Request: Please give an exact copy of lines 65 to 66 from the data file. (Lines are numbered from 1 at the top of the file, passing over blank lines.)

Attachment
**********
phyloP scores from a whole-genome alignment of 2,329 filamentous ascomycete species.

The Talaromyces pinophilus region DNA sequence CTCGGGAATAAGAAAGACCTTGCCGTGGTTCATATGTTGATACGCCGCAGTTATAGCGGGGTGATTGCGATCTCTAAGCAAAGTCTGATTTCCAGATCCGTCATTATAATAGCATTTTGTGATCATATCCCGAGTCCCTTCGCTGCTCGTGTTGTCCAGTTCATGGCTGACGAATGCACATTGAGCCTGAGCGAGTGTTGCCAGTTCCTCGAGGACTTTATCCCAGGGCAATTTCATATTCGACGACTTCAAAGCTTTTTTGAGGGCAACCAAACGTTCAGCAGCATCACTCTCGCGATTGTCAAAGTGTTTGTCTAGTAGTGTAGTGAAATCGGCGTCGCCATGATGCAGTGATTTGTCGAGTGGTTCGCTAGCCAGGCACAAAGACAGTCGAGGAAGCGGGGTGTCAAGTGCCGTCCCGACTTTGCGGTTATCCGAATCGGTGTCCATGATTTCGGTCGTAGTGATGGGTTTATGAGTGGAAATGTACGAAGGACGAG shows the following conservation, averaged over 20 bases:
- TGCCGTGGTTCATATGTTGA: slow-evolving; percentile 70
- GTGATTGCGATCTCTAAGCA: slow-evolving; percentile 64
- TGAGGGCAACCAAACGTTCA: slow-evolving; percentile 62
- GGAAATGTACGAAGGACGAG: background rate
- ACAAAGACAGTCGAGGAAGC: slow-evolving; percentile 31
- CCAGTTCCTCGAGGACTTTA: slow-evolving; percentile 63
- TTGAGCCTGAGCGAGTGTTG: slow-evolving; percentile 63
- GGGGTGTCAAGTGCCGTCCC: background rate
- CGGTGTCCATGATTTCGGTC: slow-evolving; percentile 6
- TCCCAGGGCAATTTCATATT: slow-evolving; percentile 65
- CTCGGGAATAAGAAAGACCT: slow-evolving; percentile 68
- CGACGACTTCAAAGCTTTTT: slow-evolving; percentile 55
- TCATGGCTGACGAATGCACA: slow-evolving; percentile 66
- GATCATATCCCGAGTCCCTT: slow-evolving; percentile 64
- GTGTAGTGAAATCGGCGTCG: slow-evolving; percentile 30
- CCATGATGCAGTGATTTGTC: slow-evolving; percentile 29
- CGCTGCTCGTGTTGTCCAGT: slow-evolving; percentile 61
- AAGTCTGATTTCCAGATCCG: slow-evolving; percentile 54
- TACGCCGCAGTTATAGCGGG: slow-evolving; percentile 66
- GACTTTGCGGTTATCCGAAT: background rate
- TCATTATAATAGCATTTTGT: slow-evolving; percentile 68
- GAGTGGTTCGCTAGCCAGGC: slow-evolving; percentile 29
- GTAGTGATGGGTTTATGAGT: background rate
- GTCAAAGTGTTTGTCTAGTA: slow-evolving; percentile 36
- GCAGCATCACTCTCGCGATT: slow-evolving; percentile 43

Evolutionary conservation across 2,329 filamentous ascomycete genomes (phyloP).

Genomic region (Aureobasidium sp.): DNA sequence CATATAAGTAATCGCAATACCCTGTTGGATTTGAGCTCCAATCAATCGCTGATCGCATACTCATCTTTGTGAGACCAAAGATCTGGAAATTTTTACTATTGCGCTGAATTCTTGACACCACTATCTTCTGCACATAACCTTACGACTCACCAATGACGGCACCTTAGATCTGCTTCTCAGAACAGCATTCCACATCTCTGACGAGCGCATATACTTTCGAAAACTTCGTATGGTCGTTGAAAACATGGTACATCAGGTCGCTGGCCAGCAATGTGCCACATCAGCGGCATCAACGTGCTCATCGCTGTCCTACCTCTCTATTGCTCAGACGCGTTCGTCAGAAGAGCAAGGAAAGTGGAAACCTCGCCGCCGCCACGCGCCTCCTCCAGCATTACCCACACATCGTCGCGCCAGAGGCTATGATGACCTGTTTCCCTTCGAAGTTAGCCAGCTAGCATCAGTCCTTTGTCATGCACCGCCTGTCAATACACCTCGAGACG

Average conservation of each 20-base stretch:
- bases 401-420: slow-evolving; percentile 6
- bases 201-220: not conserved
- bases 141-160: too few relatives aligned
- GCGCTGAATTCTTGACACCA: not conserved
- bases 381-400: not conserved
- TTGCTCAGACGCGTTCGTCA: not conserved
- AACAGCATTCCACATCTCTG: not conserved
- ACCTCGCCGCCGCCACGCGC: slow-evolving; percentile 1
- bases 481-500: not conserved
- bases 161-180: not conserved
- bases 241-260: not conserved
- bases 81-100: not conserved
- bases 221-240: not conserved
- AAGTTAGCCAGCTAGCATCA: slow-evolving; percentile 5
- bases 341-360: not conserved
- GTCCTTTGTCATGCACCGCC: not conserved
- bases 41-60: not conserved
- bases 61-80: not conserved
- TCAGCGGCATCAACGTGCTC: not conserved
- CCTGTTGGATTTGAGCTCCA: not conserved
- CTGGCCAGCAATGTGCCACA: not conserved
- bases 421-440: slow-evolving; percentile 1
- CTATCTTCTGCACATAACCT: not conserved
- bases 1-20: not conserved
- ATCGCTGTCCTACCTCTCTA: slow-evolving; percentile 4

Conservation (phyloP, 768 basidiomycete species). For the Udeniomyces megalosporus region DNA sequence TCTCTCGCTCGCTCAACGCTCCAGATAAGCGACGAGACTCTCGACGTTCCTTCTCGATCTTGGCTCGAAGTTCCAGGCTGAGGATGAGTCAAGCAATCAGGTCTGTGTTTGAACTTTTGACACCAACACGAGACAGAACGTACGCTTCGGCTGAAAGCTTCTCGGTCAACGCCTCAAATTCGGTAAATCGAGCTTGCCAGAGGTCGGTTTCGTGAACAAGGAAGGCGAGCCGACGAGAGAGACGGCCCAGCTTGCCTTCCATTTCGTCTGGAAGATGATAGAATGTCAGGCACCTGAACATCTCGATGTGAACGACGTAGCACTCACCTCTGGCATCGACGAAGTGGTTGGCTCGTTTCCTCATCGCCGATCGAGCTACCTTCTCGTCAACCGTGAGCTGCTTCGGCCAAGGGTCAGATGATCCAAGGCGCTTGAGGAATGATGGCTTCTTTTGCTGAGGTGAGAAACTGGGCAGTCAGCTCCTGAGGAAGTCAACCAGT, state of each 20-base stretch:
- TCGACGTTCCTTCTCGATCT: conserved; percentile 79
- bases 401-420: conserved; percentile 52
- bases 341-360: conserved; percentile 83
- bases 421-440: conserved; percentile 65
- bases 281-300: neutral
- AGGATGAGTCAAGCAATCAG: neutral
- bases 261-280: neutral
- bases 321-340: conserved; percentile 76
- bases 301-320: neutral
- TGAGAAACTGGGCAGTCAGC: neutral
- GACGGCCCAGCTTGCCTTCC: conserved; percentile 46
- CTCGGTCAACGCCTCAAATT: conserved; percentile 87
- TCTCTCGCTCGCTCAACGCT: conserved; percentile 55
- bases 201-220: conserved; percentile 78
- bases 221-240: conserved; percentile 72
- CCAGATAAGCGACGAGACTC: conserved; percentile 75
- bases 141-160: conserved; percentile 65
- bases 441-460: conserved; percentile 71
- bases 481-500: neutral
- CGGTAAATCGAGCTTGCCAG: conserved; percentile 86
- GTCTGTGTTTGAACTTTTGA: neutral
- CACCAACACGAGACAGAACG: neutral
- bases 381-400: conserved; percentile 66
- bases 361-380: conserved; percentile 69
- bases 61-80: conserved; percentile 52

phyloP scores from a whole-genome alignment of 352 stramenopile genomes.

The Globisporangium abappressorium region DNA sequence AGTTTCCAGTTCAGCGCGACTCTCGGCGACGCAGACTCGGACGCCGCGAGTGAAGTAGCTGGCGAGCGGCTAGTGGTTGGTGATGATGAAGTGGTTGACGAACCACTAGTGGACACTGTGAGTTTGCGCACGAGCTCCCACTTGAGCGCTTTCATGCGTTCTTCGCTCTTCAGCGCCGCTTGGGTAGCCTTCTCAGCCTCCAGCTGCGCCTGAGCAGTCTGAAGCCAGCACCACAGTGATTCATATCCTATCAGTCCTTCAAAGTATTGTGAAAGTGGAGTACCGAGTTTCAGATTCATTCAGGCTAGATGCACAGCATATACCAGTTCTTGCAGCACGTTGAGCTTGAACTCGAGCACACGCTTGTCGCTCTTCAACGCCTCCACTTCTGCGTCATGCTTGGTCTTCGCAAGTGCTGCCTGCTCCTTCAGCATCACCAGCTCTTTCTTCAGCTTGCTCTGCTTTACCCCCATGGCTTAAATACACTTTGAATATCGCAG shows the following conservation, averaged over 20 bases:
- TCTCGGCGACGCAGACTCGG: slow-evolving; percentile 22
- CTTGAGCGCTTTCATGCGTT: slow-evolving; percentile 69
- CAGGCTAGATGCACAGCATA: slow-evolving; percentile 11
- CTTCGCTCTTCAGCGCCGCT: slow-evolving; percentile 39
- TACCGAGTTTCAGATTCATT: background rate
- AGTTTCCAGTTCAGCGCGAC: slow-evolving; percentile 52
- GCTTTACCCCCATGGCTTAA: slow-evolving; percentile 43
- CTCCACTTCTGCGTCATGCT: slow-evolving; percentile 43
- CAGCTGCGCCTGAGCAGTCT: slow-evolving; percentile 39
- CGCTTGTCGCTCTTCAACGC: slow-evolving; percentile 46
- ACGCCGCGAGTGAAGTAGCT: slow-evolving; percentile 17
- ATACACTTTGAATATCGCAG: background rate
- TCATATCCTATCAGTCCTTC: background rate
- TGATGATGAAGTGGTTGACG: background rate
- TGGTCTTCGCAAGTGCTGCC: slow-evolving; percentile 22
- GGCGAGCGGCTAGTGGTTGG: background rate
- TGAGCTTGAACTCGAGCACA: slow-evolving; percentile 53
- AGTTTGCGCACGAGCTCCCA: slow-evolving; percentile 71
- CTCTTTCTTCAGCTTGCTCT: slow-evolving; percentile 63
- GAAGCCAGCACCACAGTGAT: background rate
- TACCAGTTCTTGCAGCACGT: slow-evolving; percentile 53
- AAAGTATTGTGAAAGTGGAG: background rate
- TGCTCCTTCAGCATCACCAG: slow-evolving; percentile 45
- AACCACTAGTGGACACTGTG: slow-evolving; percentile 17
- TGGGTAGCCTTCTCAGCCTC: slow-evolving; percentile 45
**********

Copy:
- bases 301-320: neutral
- TGAGAAACTGGGCAGTCAGC: neutral